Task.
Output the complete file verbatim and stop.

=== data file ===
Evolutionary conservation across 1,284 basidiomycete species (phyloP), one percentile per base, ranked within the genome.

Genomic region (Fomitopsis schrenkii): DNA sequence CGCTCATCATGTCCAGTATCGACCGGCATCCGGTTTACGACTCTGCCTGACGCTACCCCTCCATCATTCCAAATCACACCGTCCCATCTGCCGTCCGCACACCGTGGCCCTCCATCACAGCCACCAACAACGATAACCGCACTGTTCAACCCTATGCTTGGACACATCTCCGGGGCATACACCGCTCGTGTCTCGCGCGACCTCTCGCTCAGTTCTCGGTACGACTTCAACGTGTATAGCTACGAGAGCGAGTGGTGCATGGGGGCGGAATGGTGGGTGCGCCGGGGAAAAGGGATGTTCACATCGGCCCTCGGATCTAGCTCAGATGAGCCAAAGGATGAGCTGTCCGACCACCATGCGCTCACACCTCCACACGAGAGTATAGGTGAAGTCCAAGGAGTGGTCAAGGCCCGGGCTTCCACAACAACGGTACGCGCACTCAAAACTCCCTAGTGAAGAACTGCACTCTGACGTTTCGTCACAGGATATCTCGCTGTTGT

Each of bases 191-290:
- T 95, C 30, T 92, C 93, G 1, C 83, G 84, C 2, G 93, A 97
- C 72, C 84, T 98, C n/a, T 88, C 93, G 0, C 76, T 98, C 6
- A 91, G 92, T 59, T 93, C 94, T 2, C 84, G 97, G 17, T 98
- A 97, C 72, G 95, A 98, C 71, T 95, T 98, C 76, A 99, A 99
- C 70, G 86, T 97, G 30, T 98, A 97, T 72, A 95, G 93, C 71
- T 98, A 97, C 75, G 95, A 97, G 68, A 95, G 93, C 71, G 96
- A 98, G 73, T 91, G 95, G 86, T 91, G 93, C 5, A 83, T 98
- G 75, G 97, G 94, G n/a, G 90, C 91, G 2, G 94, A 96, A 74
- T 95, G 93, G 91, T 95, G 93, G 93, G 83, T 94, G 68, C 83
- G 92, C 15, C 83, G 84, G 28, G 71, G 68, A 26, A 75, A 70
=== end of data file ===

Evolutionary conservation across 1,284 basidiomycete species (phyloP), one percentile per base, ranked within the genome.

Genomic region (Fomitopsis schrenkii): DNA sequence CGCTCATCATGTCCAGTATCGACCGGCATCCGGTTTACGACTCTGCCTGACGCTACCCCTCCATCATTCCAAATCACACCGTCCCATCTGCCGTCCGCACACCGTGGCCCTCCATCACAGCCACCAACAACGATAACCGCACTGTTCAACCCTATGCTTGGACACATCTCCGGGGCATACACCGCTCGTGTCTCGCGCGACCTCTCGCTCAGTTCTCGGTACGACTTCAACGTGTATAGCTACGAGAGCGAGTGGTGCATGGGGGCGGAATGGTGGGTGCGCCGGGGAAAAGGGATGTTCACATCGGCCCTCGGATCTAGCTCAGATGAGCCAAAGGATGAGCTGTCCGACCACCATGCGCTCACACCTCCACACGAGAGTATAGGTGAAGTCCAAGGAGTGGTCAAGGCCCGGGCTTCCACAACAACGGTACGCGCACTCAAAACTCCCTAGTGAAGAACTGCACTCTGACGTTTCGTCACAGGATATCTCGCTGTTGT

Each of bases 191-290:
- T 95, C 30, T 92, C 93, G 1, C 83, G 84, C 2, G 93, A 97
- C 72, C 84, T 98, C n/a, T 88, C 93, G 0, C 76, T 98, C 6
- A 91, G 92, T 59, T 93, C 94, T 2, C 84, G 97, G 17, T 98
- A 97, C 72, G 95, A 98, C 71, T 95, T 98, C 76, A 99, A 99
- C 70, G 86, T 97, G 30, T 98, A 97, T 72, A 95, G 93, C 71
- T 98, A 97, C 75, G 95, A 97, G 68, A 95, G 93, C 71, G 96
- A 98, G 73, T 91, G 95, G 86, T 91, G 93, C 5, A 83, T 98
- G 75, G 97, G 94, G n/a, G 90, C 91, G 2, G 94, A 96, A 74
- T 95, G 93, G 91, T 95, G 93, G 93, G 83, T 94, G 68, C 83
- G 92, C 15, C 83, G 84, G 28, G 71, G 68, A 26, A 75, A 70